The Headless Horseman
The legend of the Headless Horseman is most famously depicted in Washington Irving's tale, The Legend of Sleepy Hollow. Interestingly, headless horseman have a deeper past in global folklore than just the early 19th century, such as the English folktale of the Green Knight who was a medieval headless horseman. Yet, Irving's vision of the Hessian soldier astride a horse using a jack-o'-lantern in place of a head is what really captured the American public's interest.
Quickly, this character grew its own mythology, with films like Tim Burton's Sleepy Hollow fleshing out a new tale for the villain. Yet, what remains central to each of these stories is the idea that the horseman is in desperate need of a head, and he's willing to kill just about anyone to get it.
Perhaps the oldest figure on this Halloween creatures list is the witch. There's conflicting evidence as to what the exact point of origin for the witch is because so many different civilizations have their own beliefs about what a magical being is. For instance, Circe in Homer's Odyssey practices magic, and her manipulative and tricky ways hint at what society would mold the witch stereotype into.
Professor Diane Purkiss explains in an English Heritage interview that this magical figure was crafted into the typical witch over time, and some of her criteria for these creatures are that, "She certainly doesn't have to have a hat and a broomstick. She has to be marred, lopsided. She has to be like the dead: hard, infertile - and she has to hate." Couple this folk definition with rising fears over female autonomy, social development, and religious fervor, and what you get is the famous witch that hunts and legendary texts like Malleus Maleficarum, which instructed people on how to kill witches on their own.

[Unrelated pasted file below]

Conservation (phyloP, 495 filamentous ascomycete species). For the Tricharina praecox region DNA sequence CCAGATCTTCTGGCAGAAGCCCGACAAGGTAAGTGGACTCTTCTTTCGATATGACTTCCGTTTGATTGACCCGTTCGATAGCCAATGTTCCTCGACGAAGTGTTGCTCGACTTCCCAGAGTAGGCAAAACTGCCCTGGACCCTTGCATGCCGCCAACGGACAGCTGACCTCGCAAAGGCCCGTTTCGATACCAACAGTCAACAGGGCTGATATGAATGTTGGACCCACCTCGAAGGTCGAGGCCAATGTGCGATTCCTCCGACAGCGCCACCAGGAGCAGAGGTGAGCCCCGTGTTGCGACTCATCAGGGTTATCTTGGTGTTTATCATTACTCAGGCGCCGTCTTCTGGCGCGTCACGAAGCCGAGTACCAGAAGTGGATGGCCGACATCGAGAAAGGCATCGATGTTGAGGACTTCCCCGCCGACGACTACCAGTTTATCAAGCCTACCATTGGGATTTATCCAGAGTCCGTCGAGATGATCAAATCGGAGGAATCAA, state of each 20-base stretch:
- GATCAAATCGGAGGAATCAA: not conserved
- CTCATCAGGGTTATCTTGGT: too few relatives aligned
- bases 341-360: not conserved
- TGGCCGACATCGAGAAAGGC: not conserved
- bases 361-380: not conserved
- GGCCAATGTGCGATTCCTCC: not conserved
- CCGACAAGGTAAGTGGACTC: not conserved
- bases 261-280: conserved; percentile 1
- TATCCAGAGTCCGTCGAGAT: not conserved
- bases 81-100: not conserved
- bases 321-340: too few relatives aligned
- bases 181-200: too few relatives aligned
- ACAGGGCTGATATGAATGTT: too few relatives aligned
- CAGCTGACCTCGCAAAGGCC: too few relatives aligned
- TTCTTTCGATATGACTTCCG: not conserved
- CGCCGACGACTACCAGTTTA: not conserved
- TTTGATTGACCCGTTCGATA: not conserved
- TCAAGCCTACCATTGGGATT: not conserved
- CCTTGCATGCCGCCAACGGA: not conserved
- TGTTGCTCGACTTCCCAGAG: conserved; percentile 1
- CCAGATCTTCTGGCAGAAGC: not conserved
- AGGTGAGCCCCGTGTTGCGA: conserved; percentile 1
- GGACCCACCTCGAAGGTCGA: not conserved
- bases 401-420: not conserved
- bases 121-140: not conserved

Folklore surrounding ghosts has been around since time immemorial. Despite the world's ever-changing ideas about the afterlife, the concept that a human's spirit (a ghost) lingers on in some way is just as pervasive now as it was thousands of years ago. While there's significant debate over where the 'ghost' legend first started, one Babylonian tablet circa 1,500 BCE housed in the British Museum depicts an image that could be the earliest reference to a ghost. Interestingly, spirits have taken many different forms around the world, whether it's as revenants, banshees, or poltergeists, giving you a wide variety of ways to customize your ghostly costumes this Halloween.